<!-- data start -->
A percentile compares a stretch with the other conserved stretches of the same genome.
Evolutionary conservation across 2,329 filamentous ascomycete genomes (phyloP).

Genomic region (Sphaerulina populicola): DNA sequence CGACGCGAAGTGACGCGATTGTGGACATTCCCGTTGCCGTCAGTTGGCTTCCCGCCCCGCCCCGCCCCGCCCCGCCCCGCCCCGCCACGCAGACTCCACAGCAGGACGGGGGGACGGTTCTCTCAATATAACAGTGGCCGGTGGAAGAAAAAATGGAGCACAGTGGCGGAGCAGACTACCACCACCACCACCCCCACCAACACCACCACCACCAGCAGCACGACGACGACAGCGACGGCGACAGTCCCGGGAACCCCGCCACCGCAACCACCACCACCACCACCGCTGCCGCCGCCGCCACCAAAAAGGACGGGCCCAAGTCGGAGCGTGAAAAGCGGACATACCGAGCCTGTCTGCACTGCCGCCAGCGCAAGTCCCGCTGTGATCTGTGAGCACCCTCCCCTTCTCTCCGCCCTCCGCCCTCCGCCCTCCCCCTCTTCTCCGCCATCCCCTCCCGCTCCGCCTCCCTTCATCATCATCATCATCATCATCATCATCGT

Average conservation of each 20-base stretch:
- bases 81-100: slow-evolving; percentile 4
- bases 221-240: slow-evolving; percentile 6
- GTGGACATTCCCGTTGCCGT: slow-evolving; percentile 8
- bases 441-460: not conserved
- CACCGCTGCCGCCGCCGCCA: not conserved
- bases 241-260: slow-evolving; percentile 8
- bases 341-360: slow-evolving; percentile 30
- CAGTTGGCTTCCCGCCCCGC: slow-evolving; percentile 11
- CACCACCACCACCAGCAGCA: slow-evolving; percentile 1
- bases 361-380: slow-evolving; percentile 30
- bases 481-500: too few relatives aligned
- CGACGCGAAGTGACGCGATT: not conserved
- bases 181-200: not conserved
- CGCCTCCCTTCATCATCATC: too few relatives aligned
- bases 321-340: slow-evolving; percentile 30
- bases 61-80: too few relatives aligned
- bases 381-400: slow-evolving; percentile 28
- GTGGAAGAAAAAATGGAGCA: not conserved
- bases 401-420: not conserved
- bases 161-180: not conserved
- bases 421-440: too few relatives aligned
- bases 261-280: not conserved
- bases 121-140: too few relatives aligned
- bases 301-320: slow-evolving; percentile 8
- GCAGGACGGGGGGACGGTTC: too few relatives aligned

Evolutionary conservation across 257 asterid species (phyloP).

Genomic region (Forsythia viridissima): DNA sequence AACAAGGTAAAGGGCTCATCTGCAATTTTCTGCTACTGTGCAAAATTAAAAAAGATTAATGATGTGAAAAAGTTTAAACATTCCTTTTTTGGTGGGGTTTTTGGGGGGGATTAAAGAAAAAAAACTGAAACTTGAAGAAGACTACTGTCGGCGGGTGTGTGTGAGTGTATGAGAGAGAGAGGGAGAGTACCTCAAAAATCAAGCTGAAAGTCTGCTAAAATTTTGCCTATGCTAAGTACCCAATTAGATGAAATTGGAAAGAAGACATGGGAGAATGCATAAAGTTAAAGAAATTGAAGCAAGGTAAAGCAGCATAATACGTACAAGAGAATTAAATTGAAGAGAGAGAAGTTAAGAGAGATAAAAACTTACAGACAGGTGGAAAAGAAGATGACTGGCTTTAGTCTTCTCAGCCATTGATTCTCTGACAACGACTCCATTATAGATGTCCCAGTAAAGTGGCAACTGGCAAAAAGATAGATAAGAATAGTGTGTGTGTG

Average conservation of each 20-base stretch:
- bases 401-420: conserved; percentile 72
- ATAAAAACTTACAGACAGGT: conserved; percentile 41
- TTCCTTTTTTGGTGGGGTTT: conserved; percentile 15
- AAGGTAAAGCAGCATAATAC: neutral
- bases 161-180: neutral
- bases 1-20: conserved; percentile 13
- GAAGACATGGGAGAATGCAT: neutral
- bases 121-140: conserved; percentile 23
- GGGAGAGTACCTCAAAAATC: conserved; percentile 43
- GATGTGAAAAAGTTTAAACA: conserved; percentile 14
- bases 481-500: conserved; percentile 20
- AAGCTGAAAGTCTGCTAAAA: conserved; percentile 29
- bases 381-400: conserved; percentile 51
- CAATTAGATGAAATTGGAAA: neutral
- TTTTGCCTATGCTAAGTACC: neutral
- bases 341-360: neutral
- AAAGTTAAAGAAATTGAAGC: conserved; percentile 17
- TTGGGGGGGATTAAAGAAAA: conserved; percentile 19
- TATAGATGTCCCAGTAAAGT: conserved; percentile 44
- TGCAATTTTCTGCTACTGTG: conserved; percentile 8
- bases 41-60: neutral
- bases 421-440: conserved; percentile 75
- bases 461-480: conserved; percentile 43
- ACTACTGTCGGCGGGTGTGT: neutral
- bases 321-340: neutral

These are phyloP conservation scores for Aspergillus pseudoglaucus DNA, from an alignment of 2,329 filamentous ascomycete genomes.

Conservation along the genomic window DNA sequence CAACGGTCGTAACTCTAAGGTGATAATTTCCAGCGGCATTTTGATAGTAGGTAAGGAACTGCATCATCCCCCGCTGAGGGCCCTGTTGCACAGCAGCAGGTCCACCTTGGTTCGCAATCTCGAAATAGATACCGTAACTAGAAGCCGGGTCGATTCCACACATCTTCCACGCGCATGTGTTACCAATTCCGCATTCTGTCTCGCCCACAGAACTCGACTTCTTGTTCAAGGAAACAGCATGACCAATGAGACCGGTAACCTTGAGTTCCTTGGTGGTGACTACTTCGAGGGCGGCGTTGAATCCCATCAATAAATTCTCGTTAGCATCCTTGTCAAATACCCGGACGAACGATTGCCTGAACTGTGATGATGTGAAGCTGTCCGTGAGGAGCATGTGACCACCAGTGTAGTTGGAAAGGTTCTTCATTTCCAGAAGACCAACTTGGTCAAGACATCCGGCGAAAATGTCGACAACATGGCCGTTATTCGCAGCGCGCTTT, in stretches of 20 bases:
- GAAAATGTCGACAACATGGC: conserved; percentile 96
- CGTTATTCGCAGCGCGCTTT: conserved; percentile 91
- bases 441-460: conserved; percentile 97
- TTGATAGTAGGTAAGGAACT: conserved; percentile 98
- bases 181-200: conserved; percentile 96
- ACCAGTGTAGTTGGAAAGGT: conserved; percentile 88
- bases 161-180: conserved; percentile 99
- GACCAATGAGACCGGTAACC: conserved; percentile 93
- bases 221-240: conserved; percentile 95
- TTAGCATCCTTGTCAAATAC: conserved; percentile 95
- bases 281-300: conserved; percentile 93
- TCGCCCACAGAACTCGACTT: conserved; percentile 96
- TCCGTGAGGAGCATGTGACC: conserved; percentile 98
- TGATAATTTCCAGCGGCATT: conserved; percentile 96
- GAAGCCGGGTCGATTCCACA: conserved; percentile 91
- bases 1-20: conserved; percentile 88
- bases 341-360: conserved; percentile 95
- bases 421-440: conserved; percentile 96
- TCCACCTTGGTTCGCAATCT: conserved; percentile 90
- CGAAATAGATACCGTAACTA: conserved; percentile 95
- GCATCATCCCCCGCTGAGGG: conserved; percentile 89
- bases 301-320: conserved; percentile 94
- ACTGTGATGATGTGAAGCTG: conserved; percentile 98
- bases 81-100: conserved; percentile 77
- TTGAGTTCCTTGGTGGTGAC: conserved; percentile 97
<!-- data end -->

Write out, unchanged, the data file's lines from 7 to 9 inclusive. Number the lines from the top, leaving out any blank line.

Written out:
- GTGGACATTCCCGTTGCCGT: slow-evolving; percentile 8
- bases 441-460: not conserved
- CACCGCTGCCGCCGCCGCCA: not conserved